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i have to write a quicksort algorithm that uses the the median of the array as the pivot. from my general understanding from what i read in a book, I have to use a select algorithm in which i split the array into n/5 sub arrays, sort each of the sub arrays using insertion sort, find the median, then recursively call the select algorithm to find the median of the medians. Im not even sure how to start this and im pretty confused. the selectMedian algorithm call is supposed to look something like this: SelectMedian(int first, int last, int i) where i is the ith index i want to select (in this case it would be the middle index, so array.length/2). The book im reading gives this description of it:

The algorithm in words (if n>1):

1. Divide n elements into groups of 5
2. Find median of each group (use insertion sort for this)
3. Use Select() recursively to find median x of the  n/5
4. Partition the n elements around x.  Let k = rank(x)
5. if (i == k) then return x
if (i < k) then use Select() recursively to find i-th
smallest element in first partition else (i > k) use 
Select() recursively to find (i-k)th smallest element in 
last partition.

can anyone assist me in writing this algorithm? thanks!

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what's your exact question? what's your current problem? – Thomas Uhrig Oct 28 '11 at 20:20
That's not literally how the book describes the algorithm, I hope? – G_H Oct 28 '11 at 20:24
Try reading this similar question:… – user991710 Oct 28 '11 at 20:27
I believe the "book" the OP mention is CLRS. Just a thought. – Óscar López Oct 28 '11 at 21:13
The exact question is "Write a quick sort algorithm that uses the median as the pivot". This is not the books description for the quicksort algorithm, this is the description for a select algorithm which looks for the "i-th" largest element in the array – Wonger Oct 28 '11 at 23:13

Would that really be necessary? Why not use the median of three where you select the pivot based on the median of three values, ie. the first, middle and last values.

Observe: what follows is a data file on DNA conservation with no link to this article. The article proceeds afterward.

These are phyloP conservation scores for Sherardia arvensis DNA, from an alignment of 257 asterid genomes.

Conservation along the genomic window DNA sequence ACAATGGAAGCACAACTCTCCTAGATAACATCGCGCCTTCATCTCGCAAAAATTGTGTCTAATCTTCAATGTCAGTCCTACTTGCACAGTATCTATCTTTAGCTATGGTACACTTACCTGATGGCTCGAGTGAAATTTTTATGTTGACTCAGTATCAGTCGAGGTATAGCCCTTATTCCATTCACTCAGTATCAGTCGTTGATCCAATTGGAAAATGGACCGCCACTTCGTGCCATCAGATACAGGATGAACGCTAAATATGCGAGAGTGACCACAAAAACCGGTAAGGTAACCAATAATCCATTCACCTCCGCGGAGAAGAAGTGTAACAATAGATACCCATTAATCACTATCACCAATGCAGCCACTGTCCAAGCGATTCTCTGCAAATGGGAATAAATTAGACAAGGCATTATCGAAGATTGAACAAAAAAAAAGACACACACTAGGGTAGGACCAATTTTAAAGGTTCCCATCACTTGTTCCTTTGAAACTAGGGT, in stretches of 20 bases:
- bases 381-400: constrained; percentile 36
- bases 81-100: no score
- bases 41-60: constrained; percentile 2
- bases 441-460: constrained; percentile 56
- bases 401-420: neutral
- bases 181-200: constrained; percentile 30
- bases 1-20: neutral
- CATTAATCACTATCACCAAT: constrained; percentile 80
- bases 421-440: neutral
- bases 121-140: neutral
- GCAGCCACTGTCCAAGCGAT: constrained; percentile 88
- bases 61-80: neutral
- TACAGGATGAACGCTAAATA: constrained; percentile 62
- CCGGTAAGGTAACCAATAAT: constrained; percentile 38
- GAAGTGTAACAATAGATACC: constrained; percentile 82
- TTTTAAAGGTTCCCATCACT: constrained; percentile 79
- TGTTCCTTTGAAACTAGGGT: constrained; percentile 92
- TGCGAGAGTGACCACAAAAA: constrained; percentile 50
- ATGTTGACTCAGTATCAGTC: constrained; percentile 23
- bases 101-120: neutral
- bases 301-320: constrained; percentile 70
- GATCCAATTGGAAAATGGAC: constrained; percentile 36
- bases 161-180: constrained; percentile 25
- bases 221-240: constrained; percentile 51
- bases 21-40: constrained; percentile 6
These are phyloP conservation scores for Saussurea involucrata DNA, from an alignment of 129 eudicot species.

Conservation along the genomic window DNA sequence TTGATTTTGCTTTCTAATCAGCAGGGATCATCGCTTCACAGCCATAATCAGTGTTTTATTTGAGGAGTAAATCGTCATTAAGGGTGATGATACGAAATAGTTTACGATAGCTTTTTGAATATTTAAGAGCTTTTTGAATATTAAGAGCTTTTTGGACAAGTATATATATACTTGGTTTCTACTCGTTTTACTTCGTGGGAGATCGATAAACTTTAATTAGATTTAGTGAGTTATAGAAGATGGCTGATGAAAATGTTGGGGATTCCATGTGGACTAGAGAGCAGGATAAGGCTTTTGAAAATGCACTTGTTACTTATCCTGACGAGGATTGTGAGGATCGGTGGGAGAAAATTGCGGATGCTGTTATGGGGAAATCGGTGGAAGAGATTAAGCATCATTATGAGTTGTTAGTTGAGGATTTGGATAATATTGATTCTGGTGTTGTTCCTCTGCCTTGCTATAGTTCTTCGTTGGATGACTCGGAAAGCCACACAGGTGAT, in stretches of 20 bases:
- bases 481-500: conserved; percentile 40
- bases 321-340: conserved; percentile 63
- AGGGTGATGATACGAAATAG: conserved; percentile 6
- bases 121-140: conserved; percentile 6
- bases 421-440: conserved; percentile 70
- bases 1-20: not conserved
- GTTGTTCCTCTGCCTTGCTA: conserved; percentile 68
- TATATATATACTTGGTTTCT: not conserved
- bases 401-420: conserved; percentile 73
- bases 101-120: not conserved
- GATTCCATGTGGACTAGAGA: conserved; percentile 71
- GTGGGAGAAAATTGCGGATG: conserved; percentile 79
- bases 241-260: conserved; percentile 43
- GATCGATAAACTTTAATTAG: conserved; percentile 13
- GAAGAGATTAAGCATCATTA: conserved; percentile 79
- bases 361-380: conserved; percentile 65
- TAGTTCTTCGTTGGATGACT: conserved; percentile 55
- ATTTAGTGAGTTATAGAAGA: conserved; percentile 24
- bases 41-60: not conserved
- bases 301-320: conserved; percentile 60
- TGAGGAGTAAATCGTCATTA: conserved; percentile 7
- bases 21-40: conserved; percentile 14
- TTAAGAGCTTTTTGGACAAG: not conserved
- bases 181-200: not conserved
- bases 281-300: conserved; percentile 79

Or you could even use a random pivot, which will drastically lower the chances of ending up with QuickSort's worst case time of O(N²), which may also be appropriate for your implementation.

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Using median of three means the time complexity of finding the median will be greater than O(NlogN) - ruining our goal of getting to O(N^2). Using a random pivot means you'll expect O(NlogN), but performance will not be consistent, which is required for some applications. – Kane Oct 28 '11 at 20:45
What are you talking about? Our "goal" isn't O(N²), that's worst case, and finding the median of three elements is quicker than partitioning the array and finding the median of five for each part. – AusCBloke Oct 28 '11 at 21:02
Apologies, I meant ruining out goal of getting to better than O(N^2). While it is true that searching 3 items takes less time than searching 5, they are both O(1) operations. However, searching n/3 arrays for medians is O(N^2) and searching n/5 arrays for medians is O(NlogN). You need to do the T analysis to see this - I believe CLRS has an example. As an aside, how do you do the superscript? I couldn't find it in the help. – Kane Oct 28 '11 at 21:06
Oh you're talking about searching n/ 3 smaller arrays. I'm only talking about getting three elements, getting the median of those and using that as the pivot. Only doing that once, simple as that. With the "²", it's an actual character I just copied off the net, I don't think the editor will do that for you. – AusCBloke Oct 28 '11 at 21:13
because,according to the book, using the median of the array gaurantees an even split which therefor gaurantees O(nlgn), assuming the algorithm to find the median is written correctly – Wonger Oct 28 '11 at 23:18

I assume you can figure out created n/5 sub-arrays of 5 elements each.

Finding the median of a subarray is fairly easy: you look at each element and find the element which has two smaller elements.

For example, you have 1 4 2 3 5. 1 has no smaller elements. 4 has three smaller elements. 2 has one smaller element. 3 has two smaller elements; this is the one you want.

Now you have found n/5 medians. You want to find the median of the medians, so you run the algorithm again.


1 7 2 4 9 0 3 8 5 6 1 4 7 2 3

[1 7 2 4 9][0 3 8 5 6][1 4 7 2 3]

findMedian([1 7 2 4 9]) = 4;

findMedian([0 3 8 5 6]) = 5;

findMedian([1 4 7 2 3]) = 3;

[4 5 3]

findMedian([4 5 3]) = 4;

4 is your pivot.

The reason you do this is to try and split your array evenly; if your array is split lopsided, you'll get O(N^2) performance; if your array is split evenly, you get O(NlogN) performance.

Selecting a random pivot means you could get either one - in practice it would balance out to O(NlogN) but a lot of applications want consistent performance, and random quicksort is not consistent from run to run.

The reason we use 5 (instead of 3 or 7) is because we're adding another term of time complexity searching for the median - this term has to be less than O(NlogN) but you want it to be as small as possible. Using 3 gets you O(N^2), using 5 gets you O(NlogN), and 5 is the smallest number for which this is true.

(the algorithm to find the median in linear time was given by Blum, Floyd, Pratt, Rivest and Tarjan in their 1973 paper "Time bounds for selection", and answered a famous open problem)

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if p<r
    median=floor((p + r) /2) - p + 1
    q=SELECT(A, p, r, median)
    q=PARTITION2(A, p, r, q)
    QUICKSORT2(A, p, q-1)
    QUICKSORT2(A, q+1, r)

PARTITION2(A, p, r, q)
switch between A[r] and A[q]
return PARTITION(A, p, r)
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